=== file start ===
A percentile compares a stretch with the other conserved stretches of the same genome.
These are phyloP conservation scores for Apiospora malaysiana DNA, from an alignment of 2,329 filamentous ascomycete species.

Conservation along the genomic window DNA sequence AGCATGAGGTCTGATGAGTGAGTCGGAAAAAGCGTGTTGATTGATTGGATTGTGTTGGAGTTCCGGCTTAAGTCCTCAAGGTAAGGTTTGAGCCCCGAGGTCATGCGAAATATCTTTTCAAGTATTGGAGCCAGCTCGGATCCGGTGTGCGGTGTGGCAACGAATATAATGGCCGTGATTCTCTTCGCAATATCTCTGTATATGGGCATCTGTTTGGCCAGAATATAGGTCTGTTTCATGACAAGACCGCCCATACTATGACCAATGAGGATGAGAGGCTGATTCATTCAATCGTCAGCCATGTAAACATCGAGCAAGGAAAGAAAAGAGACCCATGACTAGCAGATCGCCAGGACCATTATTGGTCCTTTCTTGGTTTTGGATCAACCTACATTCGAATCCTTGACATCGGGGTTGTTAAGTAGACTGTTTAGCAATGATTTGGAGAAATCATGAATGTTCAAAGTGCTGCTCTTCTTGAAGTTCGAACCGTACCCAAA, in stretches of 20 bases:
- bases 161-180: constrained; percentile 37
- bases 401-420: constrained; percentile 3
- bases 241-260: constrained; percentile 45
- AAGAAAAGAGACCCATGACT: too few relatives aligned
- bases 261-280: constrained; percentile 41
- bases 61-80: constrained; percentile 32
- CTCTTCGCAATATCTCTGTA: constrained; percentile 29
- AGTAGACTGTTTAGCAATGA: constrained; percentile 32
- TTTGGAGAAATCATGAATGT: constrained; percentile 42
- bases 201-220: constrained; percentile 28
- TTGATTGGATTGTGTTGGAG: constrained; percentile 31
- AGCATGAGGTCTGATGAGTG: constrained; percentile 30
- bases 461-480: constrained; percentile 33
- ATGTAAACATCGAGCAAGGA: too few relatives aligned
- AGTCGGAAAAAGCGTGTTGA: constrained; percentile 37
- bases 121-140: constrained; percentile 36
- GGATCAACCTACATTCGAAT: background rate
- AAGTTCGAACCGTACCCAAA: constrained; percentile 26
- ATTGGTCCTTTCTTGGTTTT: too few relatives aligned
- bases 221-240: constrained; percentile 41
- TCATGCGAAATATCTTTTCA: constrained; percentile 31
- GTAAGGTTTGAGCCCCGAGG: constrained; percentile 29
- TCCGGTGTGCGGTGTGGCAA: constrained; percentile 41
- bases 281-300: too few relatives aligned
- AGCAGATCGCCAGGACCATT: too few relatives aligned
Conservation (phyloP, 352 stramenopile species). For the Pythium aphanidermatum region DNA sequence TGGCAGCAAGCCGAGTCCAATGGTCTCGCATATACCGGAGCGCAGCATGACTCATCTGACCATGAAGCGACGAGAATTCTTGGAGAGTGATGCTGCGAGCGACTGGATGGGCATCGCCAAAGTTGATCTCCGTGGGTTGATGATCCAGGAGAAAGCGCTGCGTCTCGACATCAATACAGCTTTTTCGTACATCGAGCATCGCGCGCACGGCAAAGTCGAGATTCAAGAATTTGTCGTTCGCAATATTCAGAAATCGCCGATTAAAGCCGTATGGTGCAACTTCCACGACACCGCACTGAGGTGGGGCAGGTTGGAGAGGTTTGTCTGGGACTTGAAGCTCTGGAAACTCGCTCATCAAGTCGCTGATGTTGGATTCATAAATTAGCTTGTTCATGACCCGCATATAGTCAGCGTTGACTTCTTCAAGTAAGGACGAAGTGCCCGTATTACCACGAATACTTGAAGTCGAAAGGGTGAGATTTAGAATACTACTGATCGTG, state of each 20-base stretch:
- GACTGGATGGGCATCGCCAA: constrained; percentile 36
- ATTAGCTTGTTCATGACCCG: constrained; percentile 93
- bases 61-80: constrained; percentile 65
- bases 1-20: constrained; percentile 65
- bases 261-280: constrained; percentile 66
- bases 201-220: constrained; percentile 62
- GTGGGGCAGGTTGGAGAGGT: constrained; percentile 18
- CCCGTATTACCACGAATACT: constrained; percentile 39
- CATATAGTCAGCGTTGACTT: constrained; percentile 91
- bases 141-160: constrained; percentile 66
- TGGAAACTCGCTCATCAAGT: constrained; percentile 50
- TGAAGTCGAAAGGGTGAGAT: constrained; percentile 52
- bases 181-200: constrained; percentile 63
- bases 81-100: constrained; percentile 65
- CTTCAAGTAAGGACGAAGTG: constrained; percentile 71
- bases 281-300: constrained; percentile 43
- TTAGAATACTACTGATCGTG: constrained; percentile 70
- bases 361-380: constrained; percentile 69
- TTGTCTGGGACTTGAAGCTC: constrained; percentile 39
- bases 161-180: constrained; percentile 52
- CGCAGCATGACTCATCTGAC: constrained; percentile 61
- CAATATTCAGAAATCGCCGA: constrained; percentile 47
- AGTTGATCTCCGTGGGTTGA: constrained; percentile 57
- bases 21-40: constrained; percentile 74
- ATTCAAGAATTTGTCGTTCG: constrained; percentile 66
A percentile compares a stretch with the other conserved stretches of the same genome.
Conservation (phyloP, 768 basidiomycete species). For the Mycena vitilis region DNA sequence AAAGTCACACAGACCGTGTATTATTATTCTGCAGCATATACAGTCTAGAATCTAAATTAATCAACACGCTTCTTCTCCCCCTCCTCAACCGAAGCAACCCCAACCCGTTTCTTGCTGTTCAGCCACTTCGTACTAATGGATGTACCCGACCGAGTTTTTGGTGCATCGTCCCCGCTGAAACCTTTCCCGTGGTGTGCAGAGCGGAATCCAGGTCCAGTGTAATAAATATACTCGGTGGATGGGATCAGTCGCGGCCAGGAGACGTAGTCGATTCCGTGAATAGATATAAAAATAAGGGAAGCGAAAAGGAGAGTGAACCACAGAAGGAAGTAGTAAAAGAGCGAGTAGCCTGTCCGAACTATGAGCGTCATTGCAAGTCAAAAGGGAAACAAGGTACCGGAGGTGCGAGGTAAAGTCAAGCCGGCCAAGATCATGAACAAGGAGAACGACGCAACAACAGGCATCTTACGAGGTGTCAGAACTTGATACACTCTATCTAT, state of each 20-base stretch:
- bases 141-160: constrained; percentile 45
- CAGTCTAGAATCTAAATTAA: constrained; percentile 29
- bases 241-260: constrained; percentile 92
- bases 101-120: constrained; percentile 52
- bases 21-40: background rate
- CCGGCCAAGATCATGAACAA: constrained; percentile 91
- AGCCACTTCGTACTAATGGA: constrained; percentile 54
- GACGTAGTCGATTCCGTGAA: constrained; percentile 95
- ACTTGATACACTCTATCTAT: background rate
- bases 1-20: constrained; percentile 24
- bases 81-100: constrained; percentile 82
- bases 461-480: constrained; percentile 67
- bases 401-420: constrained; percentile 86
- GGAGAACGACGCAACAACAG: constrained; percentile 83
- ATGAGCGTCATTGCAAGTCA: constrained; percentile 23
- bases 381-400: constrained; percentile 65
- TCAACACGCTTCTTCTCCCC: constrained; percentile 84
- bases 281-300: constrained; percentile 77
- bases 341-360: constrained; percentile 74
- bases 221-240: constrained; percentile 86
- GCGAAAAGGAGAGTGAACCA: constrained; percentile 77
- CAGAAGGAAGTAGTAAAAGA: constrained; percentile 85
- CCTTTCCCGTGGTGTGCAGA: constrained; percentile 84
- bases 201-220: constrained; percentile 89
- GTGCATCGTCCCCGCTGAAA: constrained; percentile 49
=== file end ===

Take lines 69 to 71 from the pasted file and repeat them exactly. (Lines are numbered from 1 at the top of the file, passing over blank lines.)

- bases 401-420: constrained; percentile 86
- GGAGAACGACGCAACAACAG: constrained; percentile 83
- ATGAGCGTCATTGCAAGTCA: constrained; percentile 23